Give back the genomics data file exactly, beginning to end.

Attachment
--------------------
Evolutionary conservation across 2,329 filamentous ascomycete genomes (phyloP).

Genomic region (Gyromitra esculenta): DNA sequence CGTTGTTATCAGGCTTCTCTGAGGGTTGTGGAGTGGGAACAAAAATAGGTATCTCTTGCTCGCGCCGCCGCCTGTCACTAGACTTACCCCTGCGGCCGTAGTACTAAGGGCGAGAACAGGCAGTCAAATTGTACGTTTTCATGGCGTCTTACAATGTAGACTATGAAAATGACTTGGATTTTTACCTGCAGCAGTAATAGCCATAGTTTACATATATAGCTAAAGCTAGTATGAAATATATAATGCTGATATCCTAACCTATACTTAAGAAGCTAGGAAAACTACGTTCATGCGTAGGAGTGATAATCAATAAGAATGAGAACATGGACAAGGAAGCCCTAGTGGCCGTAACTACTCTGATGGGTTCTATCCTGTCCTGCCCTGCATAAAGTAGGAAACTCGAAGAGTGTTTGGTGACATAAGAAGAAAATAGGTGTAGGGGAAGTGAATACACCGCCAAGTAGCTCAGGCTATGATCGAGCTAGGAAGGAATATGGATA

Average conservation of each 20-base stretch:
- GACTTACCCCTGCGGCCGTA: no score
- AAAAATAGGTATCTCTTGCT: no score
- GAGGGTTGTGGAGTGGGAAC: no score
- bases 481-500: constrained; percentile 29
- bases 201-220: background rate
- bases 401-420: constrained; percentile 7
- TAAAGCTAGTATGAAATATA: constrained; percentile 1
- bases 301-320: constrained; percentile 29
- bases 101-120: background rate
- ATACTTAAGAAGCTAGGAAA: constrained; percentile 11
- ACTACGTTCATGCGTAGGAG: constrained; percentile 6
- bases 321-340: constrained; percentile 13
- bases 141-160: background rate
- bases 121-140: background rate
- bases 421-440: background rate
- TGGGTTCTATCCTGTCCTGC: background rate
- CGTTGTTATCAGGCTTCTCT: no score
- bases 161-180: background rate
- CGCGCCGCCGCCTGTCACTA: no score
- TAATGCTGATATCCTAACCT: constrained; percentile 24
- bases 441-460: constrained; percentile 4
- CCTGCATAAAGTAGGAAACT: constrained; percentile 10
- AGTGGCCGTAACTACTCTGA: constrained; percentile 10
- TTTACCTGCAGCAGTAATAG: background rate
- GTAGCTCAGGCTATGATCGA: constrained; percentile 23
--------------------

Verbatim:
Evolutionary conservation across 2,329 filamentous ascomycete genomes (phyloP).

Genomic region (Gyromitra esculenta): DNA sequence CGTTGTTATCAGGCTTCTCTGAGGGTTGTGGAGTGGGAACAAAAATAGGTATCTCTTGCTCGCGCCGCCGCCTGTCACTAGACTTACCCCTGCGGCCGTAGTACTAAGGGCGAGAACAGGCAGTCAAATTGTACGTTTTCATGGCGTCTTACAATGTAGACTATGAAAATGACTTGGATTTTTACCTGCAGCAGTAATAGCCATAGTTTACATATATAGCTAAAGCTAGTATGAAATATATAATGCTGATATCCTAACCTATACTTAAGAAGCTAGGAAAACTACGTTCATGCGTAGGAGTGATAATCAATAAGAATGAGAACATGGACAAGGAAGCCCTAGTGGCCGTAACTACTCTGATGGGTTCTATCCTGTCCTGCCCTGCATAAAGTAGGAAACTCGAAGAGTGTTTGGTGACATAAGAAGAAAATAGGTGTAGGGGAAGTGAATACACCGCCAAGTAGCTCAGGCTATGATCGAGCTAGGAAGGAATATGGATA

Average conservation of each 20-base stretch:
- GACTTACCCCTGCGGCCGTA: no score
- AAAAATAGGTATCTCTTGCT: no score
- GAGGGTTGTGGAGTGGGAAC: no score
- bases 481-500: constrained; percentile 29
- bases 201-220: background rate
- bases 401-420: constrained; percentile 7
- TAAAGCTAGTATGAAATATA: constrained; percentile 1
- bases 301-320: constrained; percentile 29
- bases 101-120: background rate
- ATACTTAAGAAGCTAGGAAA: constrained; percentile 11
- ACTACGTTCATGCGTAGGAG: constrained; percentile 6
- bases 321-340: constrained; percentile 13
- bases 141-160: background rate
- bases 121-140: background rate
- bases 421-440: background rate
- TGGGTTCTATCCTGTCCTGC: background rate
- CGTTGTTATCAGGCTTCTCT: no score
- bases 161-180: background rate
- CGCGCCGCCGCCTGTCACTA: no score
- TAATGCTGATATCCTAACCT: constrained; percentile 24
- bases 441-460: constrained; percentile 4
- CCTGCATAAAGTAGGAAACT: constrained; percentile 10
- AGTGGCCGTAACTACTCTGA: constrained; percentile 10
- TTTACCTGCAGCAGTAATAG: background rate
- GTAGCTCAGGCTATGATCGA: constrained; percentile 23